Vera Pauw says she believes Ireland will qualify for the next World Cup unless the team is desperately unlucky with the draw but the 57-year-old will speak with the FAI about her own future then return home to discuss the situation with her partner before deciding on whether she should be the woman who tries to take them there.
The former Dutch international was clearly proud of the team’s performance against a German side that had, at least, to work hard through the second-half for their victory in Tallaght and despite the enormous disappointment of the defeat in Kiev last month, Pauw is adamant that the team she inherited just after the start of this campaign has improved to the extent that they no longer fear facing the game’s best sides.
“We’re a year further down the line and we’re not afraid of any opponents,” she said shortly leaving a dressing room where Katie McCabe had told her teammates that this marked the start of the side’s journey rather than the end. “This bunch has such a huge future,” said Pauw. “They have grown in every session. I don’t think there is another team that has grown like them during the pandemic. We don’t know where the ceiling is.
“I hope we made Ireland proud,” she continued. “But the ceiling is not there. This team will be at the World Cup 2023 if the draw is not too hard.”
As to whether Pauw might be there with them, she seemed a little less certain.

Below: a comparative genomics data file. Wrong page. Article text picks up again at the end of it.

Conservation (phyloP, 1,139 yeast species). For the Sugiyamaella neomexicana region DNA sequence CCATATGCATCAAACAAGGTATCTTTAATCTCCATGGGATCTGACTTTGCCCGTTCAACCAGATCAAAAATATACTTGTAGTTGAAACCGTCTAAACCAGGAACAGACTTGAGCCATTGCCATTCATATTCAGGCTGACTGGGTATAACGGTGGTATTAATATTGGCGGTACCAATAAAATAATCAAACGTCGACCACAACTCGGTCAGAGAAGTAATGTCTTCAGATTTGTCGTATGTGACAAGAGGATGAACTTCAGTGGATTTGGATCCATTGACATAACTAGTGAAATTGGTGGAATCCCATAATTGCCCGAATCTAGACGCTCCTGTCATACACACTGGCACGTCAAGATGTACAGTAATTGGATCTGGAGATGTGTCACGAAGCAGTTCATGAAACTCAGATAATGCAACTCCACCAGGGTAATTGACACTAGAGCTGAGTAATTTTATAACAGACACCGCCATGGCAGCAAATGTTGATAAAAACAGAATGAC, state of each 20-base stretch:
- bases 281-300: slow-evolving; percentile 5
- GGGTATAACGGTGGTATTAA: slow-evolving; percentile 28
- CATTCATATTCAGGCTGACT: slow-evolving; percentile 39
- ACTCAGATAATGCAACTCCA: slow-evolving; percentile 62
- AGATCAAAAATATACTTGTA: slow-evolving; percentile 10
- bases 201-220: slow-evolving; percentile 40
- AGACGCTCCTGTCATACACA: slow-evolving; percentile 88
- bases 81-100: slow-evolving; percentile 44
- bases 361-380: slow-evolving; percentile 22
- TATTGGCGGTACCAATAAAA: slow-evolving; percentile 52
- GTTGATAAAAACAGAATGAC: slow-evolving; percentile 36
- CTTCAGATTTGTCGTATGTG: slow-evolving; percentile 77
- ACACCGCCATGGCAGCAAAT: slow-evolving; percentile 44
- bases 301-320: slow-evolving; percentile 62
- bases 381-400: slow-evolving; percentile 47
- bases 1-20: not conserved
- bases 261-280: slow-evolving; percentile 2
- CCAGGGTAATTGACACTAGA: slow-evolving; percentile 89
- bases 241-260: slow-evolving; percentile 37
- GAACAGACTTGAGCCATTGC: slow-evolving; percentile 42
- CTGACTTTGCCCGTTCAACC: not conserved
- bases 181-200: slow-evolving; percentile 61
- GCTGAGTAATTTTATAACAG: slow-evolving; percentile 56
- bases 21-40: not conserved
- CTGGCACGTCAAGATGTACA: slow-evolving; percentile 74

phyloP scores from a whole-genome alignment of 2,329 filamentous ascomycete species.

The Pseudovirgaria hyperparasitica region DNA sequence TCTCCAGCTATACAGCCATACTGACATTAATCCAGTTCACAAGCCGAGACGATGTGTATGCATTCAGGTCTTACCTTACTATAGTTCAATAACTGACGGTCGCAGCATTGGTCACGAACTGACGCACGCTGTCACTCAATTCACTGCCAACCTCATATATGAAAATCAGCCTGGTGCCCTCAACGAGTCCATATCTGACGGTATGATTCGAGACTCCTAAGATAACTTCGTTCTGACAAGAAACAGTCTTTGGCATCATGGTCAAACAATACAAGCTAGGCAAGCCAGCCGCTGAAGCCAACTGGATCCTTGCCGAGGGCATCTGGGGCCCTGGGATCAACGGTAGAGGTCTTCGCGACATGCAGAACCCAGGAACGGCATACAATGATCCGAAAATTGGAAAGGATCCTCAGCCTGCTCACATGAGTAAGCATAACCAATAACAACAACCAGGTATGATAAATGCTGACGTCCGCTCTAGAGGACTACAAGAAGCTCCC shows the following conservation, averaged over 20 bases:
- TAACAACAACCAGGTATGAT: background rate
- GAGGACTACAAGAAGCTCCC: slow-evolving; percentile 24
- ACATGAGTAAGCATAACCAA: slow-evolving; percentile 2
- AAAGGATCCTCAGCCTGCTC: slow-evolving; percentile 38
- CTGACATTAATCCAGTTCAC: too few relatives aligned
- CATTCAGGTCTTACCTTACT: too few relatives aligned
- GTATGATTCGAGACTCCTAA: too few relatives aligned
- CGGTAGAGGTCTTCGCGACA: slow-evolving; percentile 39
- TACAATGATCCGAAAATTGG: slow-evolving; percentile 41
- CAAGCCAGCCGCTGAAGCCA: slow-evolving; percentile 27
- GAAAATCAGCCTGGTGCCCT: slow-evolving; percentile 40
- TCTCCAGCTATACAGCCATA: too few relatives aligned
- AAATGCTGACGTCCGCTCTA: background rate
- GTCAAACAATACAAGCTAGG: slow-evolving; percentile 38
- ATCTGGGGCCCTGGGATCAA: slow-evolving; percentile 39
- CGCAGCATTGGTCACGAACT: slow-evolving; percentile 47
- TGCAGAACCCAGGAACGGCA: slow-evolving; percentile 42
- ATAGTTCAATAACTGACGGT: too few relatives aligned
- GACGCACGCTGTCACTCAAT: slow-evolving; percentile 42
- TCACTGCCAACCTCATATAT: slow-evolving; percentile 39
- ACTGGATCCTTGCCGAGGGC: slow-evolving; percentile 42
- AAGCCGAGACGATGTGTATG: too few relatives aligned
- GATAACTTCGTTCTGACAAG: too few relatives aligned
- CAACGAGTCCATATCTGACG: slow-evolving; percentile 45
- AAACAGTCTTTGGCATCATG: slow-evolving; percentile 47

“This is not the moment to decide,” she said. “First, we must see if the FAI wants me to extend my contract. Then there is my private situation. I’ll go home, discuss it with my partner (former Netherlands coach, Bert Van Lingen). But my feeling in there, is yes. I need to rest and get the emotions down but my heart is fully with this team.”
Several players expressed the hope that Pauw will stay on, including Louise Quinn who made clear that whatever happens with the coach, she hopes to be a part of the next World Cup campaign herself.
“Oh, I hope so. Jesus, I’m not getting rid of these jerseys any time soon,” the 30-year-old said, gently patting the crest. “Plenty more caps hopefully. That’s my intention. They’re big legs and I still think there’s a lot in them.”
Here, she believed, there was certainly a lot to take heart from as Ireland chased a game they started as massive underdogs and but competed fiercely in for spells, especially late on, when the defender found herself thrown forward to join the Irish attack.
“We went out there with the intention to beat the Germans,” she said. “It was the only way and we knew we had to put it all out there. It didn’t happen tonight but we tried our best. If you don’t throw the kitchen sink at it, I think that’s where the regrets will come from but I think that’s really what we did.
“I thought how we approached the Germans was fantastic. But we’ve got to think about the campaign as a whole and just build. The World Cup qualifiers. . . it’s a really, really tough ask but I think we’re going to go in with far more confidence now.”